Denver, meanwhile, moved at will until shutting it down late in the game.
- Four drives of 63 yards or more.
- Four consecutive touchdown drives spanning the 2nd and 3rd quarters
- Two drives that went 14 and 15 plays
Red zone results
I mentioned the team’s red zone woes above and here are the gory details:
Note: red zone rate is the number of points scored divided by total possible points. For example, with 3 red zone possessions the Cowboys had an opportunity to score 21 points (3 * 7). The team’s 33% rate = 7 (points scored) divided by 21 (possible points).
A hundred percent RZ rate on four opportunities is almost unheard of in the NFL. Denver simply out-executed the Cowboys in these situations.
Wide receiver analysis
A bad day for everyone around. The Dallas formula for success does not include the team’s quarterback slinging the ball fifty times. Dak Prescott followed up a ho-hum effort in week 1 with an ugly performance in week two. Brice Butler now has as many drops as receptions on the year (2) after a pre-season performance that drew raves. Dez Bryant had a drop that resulted in an interception and averaged less than four yards per target. Dez now has 102 receiving yards on 25 targets for the season. Beasley and Williams were rarely open and non-factors. The one time Beasley managed to gain separation for a potential big play Prescott sailed an easy throw.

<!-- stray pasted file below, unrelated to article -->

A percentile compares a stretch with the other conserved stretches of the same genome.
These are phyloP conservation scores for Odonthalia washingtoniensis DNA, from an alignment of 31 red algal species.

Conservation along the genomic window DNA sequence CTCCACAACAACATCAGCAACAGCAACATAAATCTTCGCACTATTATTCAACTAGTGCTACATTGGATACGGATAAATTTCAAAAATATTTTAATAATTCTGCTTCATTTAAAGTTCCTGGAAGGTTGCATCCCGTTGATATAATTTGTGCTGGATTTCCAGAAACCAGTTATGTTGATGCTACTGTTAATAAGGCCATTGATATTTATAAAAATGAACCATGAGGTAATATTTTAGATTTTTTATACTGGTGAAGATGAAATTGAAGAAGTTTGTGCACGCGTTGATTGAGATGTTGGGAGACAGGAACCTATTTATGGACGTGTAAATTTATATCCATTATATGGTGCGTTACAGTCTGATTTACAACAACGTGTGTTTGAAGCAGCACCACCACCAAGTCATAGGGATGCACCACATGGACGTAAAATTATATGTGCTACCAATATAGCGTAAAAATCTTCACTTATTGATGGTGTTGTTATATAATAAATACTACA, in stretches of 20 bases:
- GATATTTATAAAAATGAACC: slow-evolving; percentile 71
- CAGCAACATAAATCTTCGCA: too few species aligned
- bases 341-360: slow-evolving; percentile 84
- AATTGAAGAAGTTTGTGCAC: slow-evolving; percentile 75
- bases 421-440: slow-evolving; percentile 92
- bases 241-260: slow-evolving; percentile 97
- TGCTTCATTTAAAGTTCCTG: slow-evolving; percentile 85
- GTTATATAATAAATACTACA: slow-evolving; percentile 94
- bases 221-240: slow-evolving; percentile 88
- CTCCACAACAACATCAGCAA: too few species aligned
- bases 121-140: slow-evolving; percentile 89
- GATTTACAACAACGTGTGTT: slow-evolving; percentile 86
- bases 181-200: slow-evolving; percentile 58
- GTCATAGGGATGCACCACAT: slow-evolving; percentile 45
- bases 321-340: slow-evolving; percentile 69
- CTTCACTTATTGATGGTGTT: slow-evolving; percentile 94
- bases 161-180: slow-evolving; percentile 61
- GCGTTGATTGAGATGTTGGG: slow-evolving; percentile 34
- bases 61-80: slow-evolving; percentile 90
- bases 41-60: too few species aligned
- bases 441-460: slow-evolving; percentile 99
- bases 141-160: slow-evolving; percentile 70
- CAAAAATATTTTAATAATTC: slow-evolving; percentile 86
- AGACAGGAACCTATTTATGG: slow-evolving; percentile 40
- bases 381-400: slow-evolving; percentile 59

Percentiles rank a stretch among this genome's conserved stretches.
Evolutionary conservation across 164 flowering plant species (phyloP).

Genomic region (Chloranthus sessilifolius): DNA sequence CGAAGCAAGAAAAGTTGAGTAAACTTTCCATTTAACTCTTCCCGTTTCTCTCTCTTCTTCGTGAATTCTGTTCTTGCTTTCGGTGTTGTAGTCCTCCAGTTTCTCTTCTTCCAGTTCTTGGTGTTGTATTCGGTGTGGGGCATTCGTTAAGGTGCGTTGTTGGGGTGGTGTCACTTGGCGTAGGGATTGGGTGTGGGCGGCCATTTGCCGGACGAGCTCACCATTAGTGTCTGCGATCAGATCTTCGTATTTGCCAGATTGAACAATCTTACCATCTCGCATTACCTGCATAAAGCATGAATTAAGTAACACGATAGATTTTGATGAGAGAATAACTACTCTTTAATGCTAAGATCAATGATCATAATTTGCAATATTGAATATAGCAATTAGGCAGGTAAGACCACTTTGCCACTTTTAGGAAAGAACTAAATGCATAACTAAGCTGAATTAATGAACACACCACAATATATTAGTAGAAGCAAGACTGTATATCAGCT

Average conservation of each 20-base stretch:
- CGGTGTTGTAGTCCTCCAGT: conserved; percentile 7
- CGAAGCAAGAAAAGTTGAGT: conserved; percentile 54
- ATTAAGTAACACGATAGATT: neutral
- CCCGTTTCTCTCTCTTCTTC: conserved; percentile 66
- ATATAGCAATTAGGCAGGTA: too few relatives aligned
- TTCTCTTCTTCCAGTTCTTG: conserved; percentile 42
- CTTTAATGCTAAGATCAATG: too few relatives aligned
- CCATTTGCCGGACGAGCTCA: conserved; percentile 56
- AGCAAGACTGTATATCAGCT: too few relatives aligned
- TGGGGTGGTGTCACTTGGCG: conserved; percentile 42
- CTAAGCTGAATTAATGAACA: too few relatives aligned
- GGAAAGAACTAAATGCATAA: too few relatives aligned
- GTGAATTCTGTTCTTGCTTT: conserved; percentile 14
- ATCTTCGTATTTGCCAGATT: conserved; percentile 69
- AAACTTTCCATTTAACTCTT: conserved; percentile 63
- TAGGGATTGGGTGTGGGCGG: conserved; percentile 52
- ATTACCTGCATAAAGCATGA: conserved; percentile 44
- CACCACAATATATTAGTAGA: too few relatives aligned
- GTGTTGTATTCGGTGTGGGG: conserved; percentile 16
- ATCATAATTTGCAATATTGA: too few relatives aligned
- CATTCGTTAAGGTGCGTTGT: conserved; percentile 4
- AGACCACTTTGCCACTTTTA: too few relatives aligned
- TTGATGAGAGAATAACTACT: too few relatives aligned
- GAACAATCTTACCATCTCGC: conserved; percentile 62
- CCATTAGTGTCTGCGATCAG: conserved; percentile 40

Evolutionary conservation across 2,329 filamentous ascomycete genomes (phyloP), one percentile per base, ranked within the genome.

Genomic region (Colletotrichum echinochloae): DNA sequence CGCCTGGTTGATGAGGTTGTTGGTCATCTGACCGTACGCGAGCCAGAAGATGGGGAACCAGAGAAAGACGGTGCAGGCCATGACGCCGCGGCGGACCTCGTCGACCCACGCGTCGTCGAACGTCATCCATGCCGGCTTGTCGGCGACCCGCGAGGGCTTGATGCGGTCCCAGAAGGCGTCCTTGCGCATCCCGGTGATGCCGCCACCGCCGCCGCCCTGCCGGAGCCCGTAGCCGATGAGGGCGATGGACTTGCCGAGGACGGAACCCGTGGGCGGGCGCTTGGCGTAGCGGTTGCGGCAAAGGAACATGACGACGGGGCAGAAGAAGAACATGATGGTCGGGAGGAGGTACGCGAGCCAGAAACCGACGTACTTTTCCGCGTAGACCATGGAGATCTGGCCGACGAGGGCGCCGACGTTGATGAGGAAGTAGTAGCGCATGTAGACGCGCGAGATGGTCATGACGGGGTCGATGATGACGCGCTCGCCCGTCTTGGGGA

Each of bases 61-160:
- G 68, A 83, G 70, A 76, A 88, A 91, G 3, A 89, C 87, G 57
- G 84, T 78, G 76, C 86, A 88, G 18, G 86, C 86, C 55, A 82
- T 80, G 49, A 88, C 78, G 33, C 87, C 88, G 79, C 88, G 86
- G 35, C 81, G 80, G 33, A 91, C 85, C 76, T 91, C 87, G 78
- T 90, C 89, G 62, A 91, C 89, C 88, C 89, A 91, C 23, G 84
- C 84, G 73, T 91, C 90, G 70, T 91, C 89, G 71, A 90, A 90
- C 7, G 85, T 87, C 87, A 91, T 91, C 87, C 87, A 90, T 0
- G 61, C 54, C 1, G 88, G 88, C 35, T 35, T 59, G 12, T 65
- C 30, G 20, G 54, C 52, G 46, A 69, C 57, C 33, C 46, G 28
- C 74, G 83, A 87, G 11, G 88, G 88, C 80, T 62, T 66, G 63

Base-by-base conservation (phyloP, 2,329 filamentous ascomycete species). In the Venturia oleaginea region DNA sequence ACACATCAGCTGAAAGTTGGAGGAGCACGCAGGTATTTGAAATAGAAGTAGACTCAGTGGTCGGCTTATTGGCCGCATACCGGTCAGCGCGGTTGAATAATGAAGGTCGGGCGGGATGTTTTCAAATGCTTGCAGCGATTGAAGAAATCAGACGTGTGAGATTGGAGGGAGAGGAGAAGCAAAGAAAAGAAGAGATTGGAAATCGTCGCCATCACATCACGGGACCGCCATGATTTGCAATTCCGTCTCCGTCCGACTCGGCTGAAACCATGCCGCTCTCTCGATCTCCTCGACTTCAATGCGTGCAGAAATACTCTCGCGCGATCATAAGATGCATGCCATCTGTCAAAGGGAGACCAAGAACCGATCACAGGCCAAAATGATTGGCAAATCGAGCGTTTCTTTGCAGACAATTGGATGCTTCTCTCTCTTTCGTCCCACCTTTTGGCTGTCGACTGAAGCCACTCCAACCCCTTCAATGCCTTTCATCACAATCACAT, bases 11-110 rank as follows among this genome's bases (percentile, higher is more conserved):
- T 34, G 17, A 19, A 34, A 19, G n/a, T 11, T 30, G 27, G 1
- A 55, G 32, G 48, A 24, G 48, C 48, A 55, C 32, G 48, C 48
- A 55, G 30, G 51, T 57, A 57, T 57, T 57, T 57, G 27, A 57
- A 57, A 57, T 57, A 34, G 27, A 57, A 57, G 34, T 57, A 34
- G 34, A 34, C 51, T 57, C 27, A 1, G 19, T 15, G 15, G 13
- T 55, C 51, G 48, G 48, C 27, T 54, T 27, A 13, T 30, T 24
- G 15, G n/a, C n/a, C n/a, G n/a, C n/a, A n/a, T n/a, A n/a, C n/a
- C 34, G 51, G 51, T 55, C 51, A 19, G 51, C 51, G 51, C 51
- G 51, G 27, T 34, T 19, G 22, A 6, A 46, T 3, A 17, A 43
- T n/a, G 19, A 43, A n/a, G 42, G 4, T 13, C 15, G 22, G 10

Only future Hall of Famer Jason Witten ended with good numbers as he reached the end zone for the second time in two games and nearly notched 100 yards. His fourth quarter touchdown catch harkened back to the days when he was a consistent downfield threat. Of course he also dropped an easy touchdown pass as well.